- News/featured updates, such as upcoming speakers, additions to the resource page, and more.
- Separating into breakout rooms. In the meeting, facilitated through Microsoft Teams, participants follow links to separate Outlook calendar invites for condition-specific support groups, including:
- Anxiety and OCD
- Autism Spectrum
- Eating Disorders
- Severe Mental Illness
“After every monthly call, we have a facilitator debrief just to check in,” Jeff shares. “It can be really heavy and raw during the breakouts. We want to fix what’s broken and we can’t. We offer support and virtual hugs, but it’s important for us as facilitators to make time for each other after meeting – to listen and support, but also identify key themes that we need to account for in the next meeting.”
How It’s Going
When Jeff looks back on the times he, Nancy and their family were in the throes of Drew’s manic highs and depressive lows, he remembers “participating in suffering that probably wasn’t necessary.” In part due to stigma, and in part because they felt like Drew’s struggles were his story to tell, Jeff and Nancy isolated. “If someone has cancer, they probably have a CaringBridge,” Jeff says. “People are bringing over hotdish and praying for you. But with mental health, there’s a stigma and it’s the worst thing for those who are suffering—to feel like there’s nowhere to turn.”
“People need to find people who they can be their true authentic self with,” Jeff tells us. “Telling my story is hard. But creating a framework that leads people to make connections and find out they’re not alone—oh my goodness, that brings me joy. When people join the breakout sessions, and hear the stories of others, you can hear people taking that big sigh—coming up for air, finding they’re not alone. Sometimes that’s the little bit of renewed energy they need in order to take that next step.”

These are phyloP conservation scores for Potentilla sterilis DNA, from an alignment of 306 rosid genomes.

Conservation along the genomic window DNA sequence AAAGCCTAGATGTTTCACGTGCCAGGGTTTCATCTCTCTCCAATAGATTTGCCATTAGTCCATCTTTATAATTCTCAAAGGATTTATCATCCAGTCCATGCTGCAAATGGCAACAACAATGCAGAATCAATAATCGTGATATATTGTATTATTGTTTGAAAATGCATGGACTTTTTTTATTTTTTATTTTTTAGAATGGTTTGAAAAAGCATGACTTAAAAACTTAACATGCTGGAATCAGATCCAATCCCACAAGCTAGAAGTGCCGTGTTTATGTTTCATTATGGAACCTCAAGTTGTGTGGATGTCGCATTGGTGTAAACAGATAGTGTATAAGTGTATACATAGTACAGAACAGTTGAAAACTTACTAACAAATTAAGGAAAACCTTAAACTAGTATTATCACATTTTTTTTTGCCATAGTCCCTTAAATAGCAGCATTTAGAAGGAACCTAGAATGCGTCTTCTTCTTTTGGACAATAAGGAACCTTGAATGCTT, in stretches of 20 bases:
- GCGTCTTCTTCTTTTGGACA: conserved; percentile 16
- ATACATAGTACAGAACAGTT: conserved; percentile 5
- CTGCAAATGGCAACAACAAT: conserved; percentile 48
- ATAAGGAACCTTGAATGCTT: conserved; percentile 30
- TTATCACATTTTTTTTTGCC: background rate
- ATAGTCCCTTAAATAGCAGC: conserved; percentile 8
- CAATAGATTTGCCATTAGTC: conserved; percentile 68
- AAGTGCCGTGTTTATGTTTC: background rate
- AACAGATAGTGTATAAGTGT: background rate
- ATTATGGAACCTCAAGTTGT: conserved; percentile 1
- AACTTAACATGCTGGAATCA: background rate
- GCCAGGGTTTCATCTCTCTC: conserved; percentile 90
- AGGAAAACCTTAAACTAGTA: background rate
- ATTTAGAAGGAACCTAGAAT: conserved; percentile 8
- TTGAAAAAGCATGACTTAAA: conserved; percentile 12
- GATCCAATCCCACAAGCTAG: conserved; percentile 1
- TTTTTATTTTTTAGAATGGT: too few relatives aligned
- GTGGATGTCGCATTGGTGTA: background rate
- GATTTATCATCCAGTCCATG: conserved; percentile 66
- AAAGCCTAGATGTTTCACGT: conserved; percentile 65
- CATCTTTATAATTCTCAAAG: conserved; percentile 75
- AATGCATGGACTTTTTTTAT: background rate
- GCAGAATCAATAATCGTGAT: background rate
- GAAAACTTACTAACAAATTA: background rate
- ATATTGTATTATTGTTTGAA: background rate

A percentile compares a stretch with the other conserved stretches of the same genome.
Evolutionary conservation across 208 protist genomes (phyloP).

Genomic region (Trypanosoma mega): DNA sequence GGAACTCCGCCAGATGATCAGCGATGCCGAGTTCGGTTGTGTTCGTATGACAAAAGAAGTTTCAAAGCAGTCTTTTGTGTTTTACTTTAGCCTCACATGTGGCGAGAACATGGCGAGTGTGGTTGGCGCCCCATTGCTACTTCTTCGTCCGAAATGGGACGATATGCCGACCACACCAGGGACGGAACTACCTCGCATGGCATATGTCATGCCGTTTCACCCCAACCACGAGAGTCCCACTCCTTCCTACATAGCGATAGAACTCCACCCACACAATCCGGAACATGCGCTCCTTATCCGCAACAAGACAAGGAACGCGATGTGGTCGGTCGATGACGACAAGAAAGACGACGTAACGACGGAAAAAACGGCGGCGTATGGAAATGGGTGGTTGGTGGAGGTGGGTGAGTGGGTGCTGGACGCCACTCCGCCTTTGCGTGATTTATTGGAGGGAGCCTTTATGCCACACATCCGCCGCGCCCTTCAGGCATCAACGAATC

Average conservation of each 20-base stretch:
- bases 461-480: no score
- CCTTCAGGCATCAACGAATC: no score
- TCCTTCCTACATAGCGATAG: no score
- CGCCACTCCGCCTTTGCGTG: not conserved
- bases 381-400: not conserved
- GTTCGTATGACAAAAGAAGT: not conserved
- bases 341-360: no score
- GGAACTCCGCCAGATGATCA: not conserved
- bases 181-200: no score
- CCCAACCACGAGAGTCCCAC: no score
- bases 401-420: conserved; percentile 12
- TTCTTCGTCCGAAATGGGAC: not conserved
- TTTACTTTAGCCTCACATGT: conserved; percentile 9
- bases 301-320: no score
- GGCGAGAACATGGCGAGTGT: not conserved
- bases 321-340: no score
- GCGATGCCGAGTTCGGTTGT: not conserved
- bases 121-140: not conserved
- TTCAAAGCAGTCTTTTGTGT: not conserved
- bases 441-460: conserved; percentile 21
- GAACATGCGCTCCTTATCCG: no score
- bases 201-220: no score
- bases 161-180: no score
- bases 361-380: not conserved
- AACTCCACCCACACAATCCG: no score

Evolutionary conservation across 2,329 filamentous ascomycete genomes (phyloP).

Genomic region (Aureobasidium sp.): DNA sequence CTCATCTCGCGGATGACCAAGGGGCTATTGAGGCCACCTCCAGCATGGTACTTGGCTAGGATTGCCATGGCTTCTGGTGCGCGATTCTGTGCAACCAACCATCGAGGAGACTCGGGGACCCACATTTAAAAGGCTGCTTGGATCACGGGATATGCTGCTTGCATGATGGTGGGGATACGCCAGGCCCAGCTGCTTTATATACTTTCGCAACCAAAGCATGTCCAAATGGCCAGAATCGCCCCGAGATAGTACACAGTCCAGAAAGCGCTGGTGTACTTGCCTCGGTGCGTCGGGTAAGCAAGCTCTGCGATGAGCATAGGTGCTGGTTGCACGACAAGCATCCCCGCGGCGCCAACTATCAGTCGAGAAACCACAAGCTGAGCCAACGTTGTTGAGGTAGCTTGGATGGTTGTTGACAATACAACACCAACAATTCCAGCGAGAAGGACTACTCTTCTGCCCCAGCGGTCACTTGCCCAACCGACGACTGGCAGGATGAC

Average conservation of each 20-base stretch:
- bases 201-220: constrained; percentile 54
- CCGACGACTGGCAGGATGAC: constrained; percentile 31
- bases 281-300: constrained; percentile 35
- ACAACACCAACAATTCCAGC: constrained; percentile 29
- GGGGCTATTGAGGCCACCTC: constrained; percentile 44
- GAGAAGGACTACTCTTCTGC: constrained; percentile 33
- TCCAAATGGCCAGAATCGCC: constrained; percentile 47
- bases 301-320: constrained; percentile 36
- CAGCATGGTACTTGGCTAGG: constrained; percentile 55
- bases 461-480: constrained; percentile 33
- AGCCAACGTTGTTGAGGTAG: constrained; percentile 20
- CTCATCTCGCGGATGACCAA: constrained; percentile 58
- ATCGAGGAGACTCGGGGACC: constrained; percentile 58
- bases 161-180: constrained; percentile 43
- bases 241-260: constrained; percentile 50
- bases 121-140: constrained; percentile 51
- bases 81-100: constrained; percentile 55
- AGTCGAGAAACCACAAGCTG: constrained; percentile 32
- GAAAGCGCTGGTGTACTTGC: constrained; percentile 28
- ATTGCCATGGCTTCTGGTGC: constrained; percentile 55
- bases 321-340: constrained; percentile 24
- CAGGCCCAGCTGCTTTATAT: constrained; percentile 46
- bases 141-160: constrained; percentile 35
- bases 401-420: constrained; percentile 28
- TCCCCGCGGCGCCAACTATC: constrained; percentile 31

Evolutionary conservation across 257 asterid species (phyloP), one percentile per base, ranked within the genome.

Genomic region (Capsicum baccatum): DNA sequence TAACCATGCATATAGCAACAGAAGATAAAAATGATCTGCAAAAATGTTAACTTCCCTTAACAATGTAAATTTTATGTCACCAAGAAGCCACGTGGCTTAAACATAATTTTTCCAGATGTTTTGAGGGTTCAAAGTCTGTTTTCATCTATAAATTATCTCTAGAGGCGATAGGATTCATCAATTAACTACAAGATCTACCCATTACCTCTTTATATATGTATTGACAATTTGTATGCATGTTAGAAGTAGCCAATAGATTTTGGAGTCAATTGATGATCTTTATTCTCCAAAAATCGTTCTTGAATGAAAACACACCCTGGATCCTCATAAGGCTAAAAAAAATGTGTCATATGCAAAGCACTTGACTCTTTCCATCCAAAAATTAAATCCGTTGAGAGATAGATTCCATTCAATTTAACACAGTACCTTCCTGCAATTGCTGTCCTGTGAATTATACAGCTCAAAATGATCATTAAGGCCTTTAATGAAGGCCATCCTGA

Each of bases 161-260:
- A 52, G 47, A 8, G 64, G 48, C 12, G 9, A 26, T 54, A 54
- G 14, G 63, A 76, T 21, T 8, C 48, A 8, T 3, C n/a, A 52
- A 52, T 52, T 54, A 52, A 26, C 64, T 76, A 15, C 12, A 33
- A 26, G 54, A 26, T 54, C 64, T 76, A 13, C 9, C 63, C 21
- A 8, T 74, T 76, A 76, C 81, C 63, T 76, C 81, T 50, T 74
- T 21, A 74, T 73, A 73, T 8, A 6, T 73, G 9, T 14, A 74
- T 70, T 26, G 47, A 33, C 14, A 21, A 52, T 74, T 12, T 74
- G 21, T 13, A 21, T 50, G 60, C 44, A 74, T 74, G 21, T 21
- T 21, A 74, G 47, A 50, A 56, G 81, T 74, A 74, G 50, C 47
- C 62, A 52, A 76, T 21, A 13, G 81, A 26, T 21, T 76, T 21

When we asked Jeff what he would share with other employers considering creating a similar group, he said: “We talk about work-life balance as if they’re two separate things. They’re not… they’re inseparable. Most employers are eager to retain their best employees and they want to help them to be productive, even when they are burdened with caregiving concerns. Many employers offer an EAP but they’re often underutilized. Sometimes when people find out they’re not alone, they’re more likely to reach out for resources like an EAP.”
“The Light Bringer”
Through it all, Jeff has worked to ensure he takes care of himself and his family, so he is best prepared to help others. He meets with his VP at least once per month to connect on any needs related to this work. “We miss our son every day,” he said, “and the work that I do with the support group helps in my healing.”
Outside of the office, Jeff takes special care of cardinals that visit his home—making sure the feeder is full and the water is fresh. “They remind me of my son,” he shares. He kayaks every month, rain or shine or even ice and snow—rolling at least once, proudly exclaiming, “I always come up!” But perhaps most profoundly, Jeff and Nancy recently welcomed their first grandchild into the world; “It’s amazing how a grandchild changes everything,” Jeff glowed.
Jeff’s grandson’s name is Luca, which means “light bringer,” and we can’t imagine a more apropos name for the grandson of a man who, through care, community building, intentional reflection, and a commitment to honor the memory of his son—is bringing light to so many.